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Town Pier

by Margaret Bride

Jetty at Sandridge, State Library of Victoria

For over 100 years Town Pier jutted out to sea from the end of Bay Street an extension of the route from the city of Melbourne to the ships in Port Phillip Bay. This was the site of the first small jetty built by the Liardet family soon after they built their Pier Hotel.

The little jetty was replaced in 1849 by the government built Town Pier, originally only 400 feet long and 15 feet wide in 8 feet of water at high tide. It provided berthage for up to 6 small ships. Over the years it was enlarged a number of times.

In November 1867 the Galatea berthed and His Royal Highness Prince Alfred, Duke of Edinburgh disembarked to begin the first Royal Tour of Victoria. 

An artist’s impression of he arrival of Prince Alfred. State Library of Victoria

The original plan had been for him to arrive at the St Kilda Pier but there was insufficient depth of water. Needless to say, the change of plans caused an angry reaction from the residents of St Kilda. 

Town Pier was mostly used for landing coal, but also timber, flour and sugar. In 1901 it was used by the military expedition going to South Africa to fight in the Boer War.

Loading horses for South Africa, 1901

In the photo above you can see a shed built on the sand at the pier entrance and behind that Morley’s Coal Depot can be seen as well as the two chimney stacks further along Beach Street.

For many years the coal was transported from the end of Town Pier to the gasworks by tram. Loose lumps of coal frequently rolled off and were rapidly collected by local boys either to fuel their stove at home or to be sold. Tippo Hayes was born in 1906, tells about this:

Down the piers – there was only two piers in Port, the Railway Pier and the old Town Pier, the coal boats used to come in and … run around on the tram to the gasworks. … And occasionally in’d come a rice boat with cargo of rice, for Harpers. So we’d operate on that, too, and get rice and sell it to anyone that had chooks. There was a few timber boats come in, square riggers and that, down the end of Town Pier, and we used to go fishing through the cracks and get a few fish.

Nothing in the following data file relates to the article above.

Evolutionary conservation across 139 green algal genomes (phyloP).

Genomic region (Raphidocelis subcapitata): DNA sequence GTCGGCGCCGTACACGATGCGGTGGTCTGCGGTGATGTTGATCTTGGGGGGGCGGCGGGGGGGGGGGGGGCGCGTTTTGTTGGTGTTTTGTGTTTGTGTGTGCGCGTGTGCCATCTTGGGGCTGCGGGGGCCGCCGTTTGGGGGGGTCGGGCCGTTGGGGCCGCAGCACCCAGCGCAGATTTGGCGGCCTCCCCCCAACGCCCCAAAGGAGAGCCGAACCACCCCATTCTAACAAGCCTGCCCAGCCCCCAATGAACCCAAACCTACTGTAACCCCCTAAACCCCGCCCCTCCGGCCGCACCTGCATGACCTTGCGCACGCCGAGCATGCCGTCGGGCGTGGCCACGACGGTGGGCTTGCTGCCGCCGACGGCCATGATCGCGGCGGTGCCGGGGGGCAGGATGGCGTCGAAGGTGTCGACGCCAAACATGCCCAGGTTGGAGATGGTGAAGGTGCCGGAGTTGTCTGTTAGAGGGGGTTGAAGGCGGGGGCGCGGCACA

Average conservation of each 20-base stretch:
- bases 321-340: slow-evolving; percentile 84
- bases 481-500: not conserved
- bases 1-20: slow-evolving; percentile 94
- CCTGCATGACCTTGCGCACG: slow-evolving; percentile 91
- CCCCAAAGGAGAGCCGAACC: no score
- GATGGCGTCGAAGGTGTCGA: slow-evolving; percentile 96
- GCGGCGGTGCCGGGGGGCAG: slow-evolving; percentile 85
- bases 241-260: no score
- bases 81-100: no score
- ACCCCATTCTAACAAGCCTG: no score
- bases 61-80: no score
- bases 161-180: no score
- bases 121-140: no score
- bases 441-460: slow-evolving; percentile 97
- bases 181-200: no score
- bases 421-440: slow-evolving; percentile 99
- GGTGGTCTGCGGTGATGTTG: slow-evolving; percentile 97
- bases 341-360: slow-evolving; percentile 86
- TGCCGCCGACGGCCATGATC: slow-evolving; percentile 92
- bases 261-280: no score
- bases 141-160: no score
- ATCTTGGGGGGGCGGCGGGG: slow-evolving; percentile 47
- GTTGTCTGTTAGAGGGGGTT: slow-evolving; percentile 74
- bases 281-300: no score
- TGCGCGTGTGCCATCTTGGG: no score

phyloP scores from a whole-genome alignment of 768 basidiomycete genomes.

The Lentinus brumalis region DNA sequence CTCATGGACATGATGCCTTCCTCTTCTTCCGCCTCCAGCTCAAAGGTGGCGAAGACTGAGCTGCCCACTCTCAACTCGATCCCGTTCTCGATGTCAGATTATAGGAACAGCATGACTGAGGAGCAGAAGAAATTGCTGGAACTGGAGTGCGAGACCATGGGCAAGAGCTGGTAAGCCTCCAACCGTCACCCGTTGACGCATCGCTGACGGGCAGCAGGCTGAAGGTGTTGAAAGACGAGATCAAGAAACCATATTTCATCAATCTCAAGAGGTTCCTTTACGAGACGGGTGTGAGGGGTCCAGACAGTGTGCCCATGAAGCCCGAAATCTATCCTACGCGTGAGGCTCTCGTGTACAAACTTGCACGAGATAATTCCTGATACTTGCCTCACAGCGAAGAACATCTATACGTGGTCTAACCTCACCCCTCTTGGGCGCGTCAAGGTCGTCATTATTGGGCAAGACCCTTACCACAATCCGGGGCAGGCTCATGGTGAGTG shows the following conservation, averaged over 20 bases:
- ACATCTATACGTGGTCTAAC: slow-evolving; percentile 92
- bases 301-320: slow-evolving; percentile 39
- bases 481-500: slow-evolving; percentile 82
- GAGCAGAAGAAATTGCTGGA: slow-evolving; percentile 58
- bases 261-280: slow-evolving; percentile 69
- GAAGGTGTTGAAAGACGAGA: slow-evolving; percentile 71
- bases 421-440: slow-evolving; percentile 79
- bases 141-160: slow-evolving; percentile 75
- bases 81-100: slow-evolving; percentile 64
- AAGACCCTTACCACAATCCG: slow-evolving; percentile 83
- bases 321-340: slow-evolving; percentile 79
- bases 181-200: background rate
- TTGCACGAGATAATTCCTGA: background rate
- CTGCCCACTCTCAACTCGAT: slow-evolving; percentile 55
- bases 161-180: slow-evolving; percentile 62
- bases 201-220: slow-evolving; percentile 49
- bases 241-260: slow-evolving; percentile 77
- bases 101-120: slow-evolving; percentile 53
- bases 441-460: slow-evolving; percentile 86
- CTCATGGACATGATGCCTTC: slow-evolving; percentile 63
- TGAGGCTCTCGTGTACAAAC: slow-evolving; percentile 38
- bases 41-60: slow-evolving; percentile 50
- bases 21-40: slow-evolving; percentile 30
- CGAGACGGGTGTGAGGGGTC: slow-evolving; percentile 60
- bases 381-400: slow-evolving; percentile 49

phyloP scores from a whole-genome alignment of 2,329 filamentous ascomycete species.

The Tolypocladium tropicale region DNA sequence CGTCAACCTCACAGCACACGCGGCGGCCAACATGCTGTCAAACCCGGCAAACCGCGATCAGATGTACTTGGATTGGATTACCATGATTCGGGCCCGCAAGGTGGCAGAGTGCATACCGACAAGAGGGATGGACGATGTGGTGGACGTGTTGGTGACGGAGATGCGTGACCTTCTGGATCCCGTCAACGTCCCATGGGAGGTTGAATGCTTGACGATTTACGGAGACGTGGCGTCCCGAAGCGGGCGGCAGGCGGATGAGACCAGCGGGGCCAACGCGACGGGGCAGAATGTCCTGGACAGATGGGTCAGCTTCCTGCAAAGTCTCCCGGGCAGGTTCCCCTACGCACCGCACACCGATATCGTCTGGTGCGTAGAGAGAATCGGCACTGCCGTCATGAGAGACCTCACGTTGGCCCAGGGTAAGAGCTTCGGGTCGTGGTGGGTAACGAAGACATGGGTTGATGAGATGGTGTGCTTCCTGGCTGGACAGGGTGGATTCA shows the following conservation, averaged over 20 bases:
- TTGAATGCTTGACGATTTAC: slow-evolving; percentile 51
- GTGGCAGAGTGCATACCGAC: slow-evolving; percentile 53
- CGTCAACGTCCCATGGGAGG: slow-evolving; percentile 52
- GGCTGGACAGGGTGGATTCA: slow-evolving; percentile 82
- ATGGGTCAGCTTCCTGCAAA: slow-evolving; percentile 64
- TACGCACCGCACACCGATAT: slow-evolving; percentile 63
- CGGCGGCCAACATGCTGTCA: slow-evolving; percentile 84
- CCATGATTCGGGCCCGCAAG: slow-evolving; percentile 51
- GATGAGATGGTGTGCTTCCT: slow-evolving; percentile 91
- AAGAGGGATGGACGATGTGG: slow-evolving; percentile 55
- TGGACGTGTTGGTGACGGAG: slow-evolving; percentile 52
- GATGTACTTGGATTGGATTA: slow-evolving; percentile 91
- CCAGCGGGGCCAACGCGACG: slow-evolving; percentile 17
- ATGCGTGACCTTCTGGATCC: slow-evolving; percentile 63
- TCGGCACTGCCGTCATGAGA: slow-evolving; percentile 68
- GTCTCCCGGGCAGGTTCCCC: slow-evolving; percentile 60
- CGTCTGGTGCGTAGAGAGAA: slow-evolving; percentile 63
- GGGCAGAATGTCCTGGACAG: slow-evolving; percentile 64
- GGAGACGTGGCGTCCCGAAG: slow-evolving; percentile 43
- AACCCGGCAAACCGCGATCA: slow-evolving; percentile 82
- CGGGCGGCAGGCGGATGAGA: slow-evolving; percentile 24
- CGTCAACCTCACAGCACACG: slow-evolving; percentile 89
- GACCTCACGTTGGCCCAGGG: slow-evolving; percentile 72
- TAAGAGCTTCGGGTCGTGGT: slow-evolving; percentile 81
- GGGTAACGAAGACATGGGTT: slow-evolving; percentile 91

“They Can Carry Me Out”, p11
Town Pier, 1900. Port of Melbourne Authority

Another well known resident of Port Melbourne, Emily Lock, also remembered Town Pier as it was in her childhood in the early 1920s:

My earliest memory of the waterfront at Port is of walking down the old Town Pier at the foot of Bay Street, holding onto my father’s hand to step over the spaces between the planks of the pier and the coiled ropes from the sailing ships. 

“They Can Carry Me Out”, p70

During both world wars it was used to berth troop ships but by the end of World War 2 it was becoming obsolete and no further repairs or upgrades were made. By 1954 the demands for its demolition were becoming louder as this report of a speech by Councillor Purchase at a Port Melbourne Council meeting illustrates:

… it was at present being used by a stevedoring firm for the storage of gear, but that it was unsightly and almost useless, and should be pulled down. If the rotting piles, etc, could be removed, steps could then be taken to clean up the beach in that area and make it an ornament to the city …

The Record, 18 Sep 1954

Shortly afterward it was demolished and the site used by the Port Melbourne Yacht Club. Unfortunately the club house and boat storage that they built at that time was destroyed in a spectacular fire in February 1990. Their present facility was built on the same site thus making sure that boats still come and go on the site of the Town Pier.

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Acknowledgement of Traditional Custodians

We respectfully acknowledge the Traditional Custodians of the land on which we meet and work, the Bunurong Boon Wurrung and Wurundjeri Woi Wurrung peoples of the Eastern Kulin Nation and pay respect to their Elders past, present and emerging.